--Nathan Newman =========
August 16, 1999
PATENTS Calculating the Value of Derivatives By TERESA RIORDAN
lan Greenspan, the chairman of the Federal Reserve Board, estimated earlier this year that the financial derivatives market was worth some $80 trillion.
But exactly how do you go about calculating the worth of financial derivatives -- securities whose value is derived from an underlying asset, like a stock, bond or currency? If Goldman, Sachs is thinking about buying a basket of 30-year mortgages, for example, how can it grasp the slippery value of such a complicated asset?
One way is to use a statistical technique known as Monte Carlo, which was devised in the late 1940s by hydrogen-bomb designers at Los Alamos, N.M., who realized they could not solve nuclear-fusion equations by conventional means. Monte Carlo is a broad idea that has since been applied in many different ways in many different fields, from physics to finance.
In 1992, Irwin Vanderhoof, a professor of finance at New York University, suspected that another technique -- sometimes referred to as quasi-Monte Carlo -- might give speedier, more accurate results when the value of financial derivatives and other complex securities is calculated.
It was a suspicion that was not shared by others. "Nobody believed in the early '90s that this could be superior to Monte Carlo," said Joseph Traub, a professor of computer science at Columbia University.
Vanderhoof arranged for Goldman, Sachs to give Traub a difficult problem -- figuring the value of a collateralized mortgage obligation, which is essentially a collection of 30-year mortgages whose worth is difficult to fix because of varying interest rates and unpredictable prepayments.
Spassimir Paskov, then one of Traub's graduate students, valued the mortgages using both Monte Carlo and quasi-Monte Carlo.
"To our amazement, we found that quasi-Monte Carlo consistently beat Monte Carlo by a factor of 10 to 1,000," Traub said.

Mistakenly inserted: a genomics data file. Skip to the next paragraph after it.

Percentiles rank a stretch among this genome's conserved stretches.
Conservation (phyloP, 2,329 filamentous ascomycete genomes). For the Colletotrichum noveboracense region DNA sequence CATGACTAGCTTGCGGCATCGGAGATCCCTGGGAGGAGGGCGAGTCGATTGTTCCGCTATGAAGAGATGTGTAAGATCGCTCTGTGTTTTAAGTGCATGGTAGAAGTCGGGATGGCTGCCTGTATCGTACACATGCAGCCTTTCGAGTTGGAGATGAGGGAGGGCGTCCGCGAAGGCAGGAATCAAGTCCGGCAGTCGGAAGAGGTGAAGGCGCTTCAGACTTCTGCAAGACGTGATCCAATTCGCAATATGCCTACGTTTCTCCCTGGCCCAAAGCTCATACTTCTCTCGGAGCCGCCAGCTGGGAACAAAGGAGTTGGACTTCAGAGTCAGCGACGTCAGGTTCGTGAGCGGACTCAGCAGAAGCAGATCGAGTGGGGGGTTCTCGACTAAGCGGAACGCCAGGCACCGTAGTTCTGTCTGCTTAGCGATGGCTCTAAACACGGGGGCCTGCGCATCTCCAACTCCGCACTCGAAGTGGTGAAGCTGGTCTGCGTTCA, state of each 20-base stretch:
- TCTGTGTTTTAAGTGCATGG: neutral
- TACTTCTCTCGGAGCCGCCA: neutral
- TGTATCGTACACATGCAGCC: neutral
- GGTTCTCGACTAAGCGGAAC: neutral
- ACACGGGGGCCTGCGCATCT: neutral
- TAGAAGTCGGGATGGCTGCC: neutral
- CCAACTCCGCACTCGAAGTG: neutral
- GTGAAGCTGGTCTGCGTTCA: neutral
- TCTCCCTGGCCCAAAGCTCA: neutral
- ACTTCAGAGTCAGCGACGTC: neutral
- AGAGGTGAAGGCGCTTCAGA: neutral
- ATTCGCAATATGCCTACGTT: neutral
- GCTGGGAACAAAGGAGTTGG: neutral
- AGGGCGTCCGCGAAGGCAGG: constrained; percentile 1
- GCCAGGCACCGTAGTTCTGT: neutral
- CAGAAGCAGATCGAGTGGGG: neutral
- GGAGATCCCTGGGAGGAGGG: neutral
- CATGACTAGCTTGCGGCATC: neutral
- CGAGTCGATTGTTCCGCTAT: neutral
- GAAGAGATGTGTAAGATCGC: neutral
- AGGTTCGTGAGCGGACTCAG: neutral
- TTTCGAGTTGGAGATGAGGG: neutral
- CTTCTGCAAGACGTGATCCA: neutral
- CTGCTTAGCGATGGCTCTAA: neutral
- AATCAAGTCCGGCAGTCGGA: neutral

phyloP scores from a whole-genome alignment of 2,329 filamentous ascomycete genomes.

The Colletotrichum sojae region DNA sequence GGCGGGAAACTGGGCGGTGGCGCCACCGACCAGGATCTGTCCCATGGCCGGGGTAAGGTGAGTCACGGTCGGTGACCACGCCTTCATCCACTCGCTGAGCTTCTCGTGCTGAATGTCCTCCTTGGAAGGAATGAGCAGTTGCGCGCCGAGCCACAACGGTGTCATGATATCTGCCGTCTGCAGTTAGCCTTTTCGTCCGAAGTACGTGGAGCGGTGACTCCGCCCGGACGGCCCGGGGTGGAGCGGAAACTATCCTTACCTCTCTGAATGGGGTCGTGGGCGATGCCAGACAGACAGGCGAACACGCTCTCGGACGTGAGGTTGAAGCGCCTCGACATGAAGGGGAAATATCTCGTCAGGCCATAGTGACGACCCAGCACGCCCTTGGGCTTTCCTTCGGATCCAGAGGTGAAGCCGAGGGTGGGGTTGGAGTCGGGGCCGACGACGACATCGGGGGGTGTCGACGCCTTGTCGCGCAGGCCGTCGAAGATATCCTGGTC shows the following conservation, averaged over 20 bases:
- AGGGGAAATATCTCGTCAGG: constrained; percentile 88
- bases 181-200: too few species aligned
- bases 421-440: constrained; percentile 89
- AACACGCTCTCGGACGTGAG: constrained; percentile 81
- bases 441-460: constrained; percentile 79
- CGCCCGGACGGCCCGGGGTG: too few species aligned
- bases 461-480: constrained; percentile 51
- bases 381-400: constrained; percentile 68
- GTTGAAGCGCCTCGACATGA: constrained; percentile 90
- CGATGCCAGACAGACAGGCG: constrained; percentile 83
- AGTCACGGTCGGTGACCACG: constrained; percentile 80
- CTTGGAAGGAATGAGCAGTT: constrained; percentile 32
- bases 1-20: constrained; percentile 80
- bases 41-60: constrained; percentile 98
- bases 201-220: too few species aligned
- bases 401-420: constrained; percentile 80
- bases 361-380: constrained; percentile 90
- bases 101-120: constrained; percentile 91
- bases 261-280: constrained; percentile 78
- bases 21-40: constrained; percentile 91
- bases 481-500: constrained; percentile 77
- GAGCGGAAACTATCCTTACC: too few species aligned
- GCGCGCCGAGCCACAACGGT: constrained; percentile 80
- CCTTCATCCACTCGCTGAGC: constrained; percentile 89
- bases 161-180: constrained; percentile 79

On Tuesday, Traub, Vanderhoof and Paskov will receive a patent for their use of this numerical technique for assessing the value of complex securities like derivatives.
So what is the difference between regular Monte Carlo and quasi-Monte Carlo? To understand, imagine trying to estimate the average depth of a pond.
With Monte Carlo, one would take measurements of the pond's depth at random points. If the points are plotted on an aerial drawing of the pond, some areas will be pocked with points while other areas will be bare.
With quasi-Monte Carlo, depth measurements are taken at points that have been selected deterministically -- that is, with a formula. If the points are plotted on an aerial picture of the pond, they will be scattered in an even, patterned fashion, with no bare spots or clusters.
"In quasi-Monte Carlo, the points are chosen uniformly with as few points as possible such that the average of the measured depth is close to the true average depth," Traub said.
Why does quasi-Monte Carlo work faster and more accurately than the regular Monte Carlo? It could have to do with the fact that when cash flows are figured, near-term variables carry much more weight than variables in the distant future. "Clearly there is something special about finance problems," Traub said.
Paskov, who is now an associate director in risk management for the investment arm of Barclays Bank, built a software system that uses the quasi-Monte Carlo to value derivatives and other complex securities. The software, called Finder, is being licensed by Columbia University to investment houses and insurance companies.
Traub, Vanderhoof and Paskov will receive patent 5,940,810.